Saturday, June 9, 2007


Land for peace: 'secure and recognized boundaries' . . .

Most debate regarding 242 surrounds a phrase found in the first operative clause of the resolution requiring a 'withdrawal of Israeli armed forces from territories occupied in the recent conflict'

The absence of the definite article 'the' placed before the word 'territories' creates the clearest split in interpretation of 242's purpose. The Palestinian side produced a slew of legal, semantic, and logical arguments explaining how the missing word does not alter Israel's obligation under 242 to withdraw to the pre-Six-Day War borders. But when asked to illuminate their intentions regarding the controversial omission, every drafter and relevant diplomat has supported two points: 1) that the ambiguity of the phrasing was entirely deliberate and 2) that the pre-Six-Day War borders were considered neither sufficient nor permanent.

In effect, the clause implicitly urges the conflicting parties to negotiate their own borders, thus, their own peace. Which leads directly to the next part of 242's first operative clause:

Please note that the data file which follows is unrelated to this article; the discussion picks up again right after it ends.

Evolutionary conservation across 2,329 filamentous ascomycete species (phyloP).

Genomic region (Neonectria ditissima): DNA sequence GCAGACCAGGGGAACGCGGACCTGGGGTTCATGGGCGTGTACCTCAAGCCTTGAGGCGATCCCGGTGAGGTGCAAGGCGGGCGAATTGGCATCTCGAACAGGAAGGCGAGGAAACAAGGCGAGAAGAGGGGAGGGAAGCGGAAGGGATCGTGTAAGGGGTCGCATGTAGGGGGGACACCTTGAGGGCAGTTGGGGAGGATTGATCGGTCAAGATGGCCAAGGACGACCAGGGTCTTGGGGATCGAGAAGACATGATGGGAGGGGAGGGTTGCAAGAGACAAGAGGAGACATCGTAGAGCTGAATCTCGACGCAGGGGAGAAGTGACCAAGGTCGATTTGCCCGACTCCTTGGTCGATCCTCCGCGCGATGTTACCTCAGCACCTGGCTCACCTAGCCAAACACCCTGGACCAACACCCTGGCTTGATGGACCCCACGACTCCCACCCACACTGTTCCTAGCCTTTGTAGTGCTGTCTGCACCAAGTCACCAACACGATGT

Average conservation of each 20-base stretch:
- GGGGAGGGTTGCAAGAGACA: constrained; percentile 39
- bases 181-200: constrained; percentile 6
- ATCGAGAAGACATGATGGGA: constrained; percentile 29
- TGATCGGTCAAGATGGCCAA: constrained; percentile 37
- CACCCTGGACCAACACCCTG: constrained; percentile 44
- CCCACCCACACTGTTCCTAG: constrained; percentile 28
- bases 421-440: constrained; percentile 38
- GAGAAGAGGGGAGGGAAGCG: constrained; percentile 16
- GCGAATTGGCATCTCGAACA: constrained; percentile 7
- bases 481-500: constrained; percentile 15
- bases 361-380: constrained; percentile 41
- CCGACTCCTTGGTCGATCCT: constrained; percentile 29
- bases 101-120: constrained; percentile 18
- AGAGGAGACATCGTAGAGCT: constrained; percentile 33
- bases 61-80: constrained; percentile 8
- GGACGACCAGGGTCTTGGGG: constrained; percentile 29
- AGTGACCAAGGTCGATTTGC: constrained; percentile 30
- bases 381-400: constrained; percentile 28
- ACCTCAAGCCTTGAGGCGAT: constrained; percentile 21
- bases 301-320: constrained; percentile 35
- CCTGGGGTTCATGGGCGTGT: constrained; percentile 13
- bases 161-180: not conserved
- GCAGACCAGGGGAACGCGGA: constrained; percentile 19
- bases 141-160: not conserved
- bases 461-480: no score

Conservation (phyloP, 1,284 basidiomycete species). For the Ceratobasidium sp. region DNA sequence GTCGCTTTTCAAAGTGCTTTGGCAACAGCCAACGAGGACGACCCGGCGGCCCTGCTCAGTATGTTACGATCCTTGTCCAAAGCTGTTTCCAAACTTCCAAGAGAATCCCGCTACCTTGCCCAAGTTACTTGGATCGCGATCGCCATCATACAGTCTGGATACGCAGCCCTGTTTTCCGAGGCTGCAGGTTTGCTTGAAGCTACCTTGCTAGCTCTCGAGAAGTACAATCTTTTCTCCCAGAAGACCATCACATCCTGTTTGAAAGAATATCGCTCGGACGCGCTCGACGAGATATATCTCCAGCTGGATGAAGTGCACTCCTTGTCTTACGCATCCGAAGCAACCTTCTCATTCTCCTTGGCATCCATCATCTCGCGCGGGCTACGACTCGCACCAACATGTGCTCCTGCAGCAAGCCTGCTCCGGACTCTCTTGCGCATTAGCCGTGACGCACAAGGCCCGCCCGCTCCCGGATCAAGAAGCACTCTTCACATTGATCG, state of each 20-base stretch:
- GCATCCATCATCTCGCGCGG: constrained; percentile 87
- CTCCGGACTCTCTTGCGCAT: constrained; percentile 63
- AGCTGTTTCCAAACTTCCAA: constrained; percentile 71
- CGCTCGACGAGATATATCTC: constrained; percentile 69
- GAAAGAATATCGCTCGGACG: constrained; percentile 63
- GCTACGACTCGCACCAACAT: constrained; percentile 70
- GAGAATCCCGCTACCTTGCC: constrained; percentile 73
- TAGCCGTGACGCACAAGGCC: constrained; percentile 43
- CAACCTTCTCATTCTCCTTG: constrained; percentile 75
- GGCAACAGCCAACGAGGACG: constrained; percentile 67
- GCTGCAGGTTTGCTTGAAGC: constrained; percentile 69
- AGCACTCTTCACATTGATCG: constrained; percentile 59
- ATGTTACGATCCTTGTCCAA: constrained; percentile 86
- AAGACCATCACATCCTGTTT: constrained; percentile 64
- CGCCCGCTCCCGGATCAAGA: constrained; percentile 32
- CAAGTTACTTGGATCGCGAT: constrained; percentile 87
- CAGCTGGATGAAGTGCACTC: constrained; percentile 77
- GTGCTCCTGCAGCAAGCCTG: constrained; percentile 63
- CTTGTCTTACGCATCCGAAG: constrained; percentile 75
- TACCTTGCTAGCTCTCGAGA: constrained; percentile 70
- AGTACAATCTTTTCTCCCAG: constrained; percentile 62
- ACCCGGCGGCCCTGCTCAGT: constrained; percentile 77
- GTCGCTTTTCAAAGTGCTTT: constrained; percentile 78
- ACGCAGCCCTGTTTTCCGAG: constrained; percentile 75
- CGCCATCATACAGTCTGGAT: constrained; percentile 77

'(ii)Termination of all claims or states of belligerency and respect for and acknowledgement of the sovereignty, territorial integrity and political independence of every State in the area and their right to live in peace within secure and recognized boundaries free from threats or acts of force'

With the evolving complexity of terrorist networks and the prospect of a nuclear Iran, the phrase 'secure and recognized boundaries' is perhaps in need of a radical reassessment. The notion, like the one voiced by Ronald Reagan below that Israel requires a certain amount of territory simply to protect itself from outside aggressors is being turned on its head:

'In the pre-1967 borders Israel was barely 10 miles wide at its narrowest point. The bulk of Israel's population lived within artillery range of hostile Arab armies. I am not about to ask Israel to live that way again.'

In 2007 such a view appears maudlin and completely at odds with the nature of today's threats. 'Secure and recognized' has never seemed so redundant a phrase as it does now.

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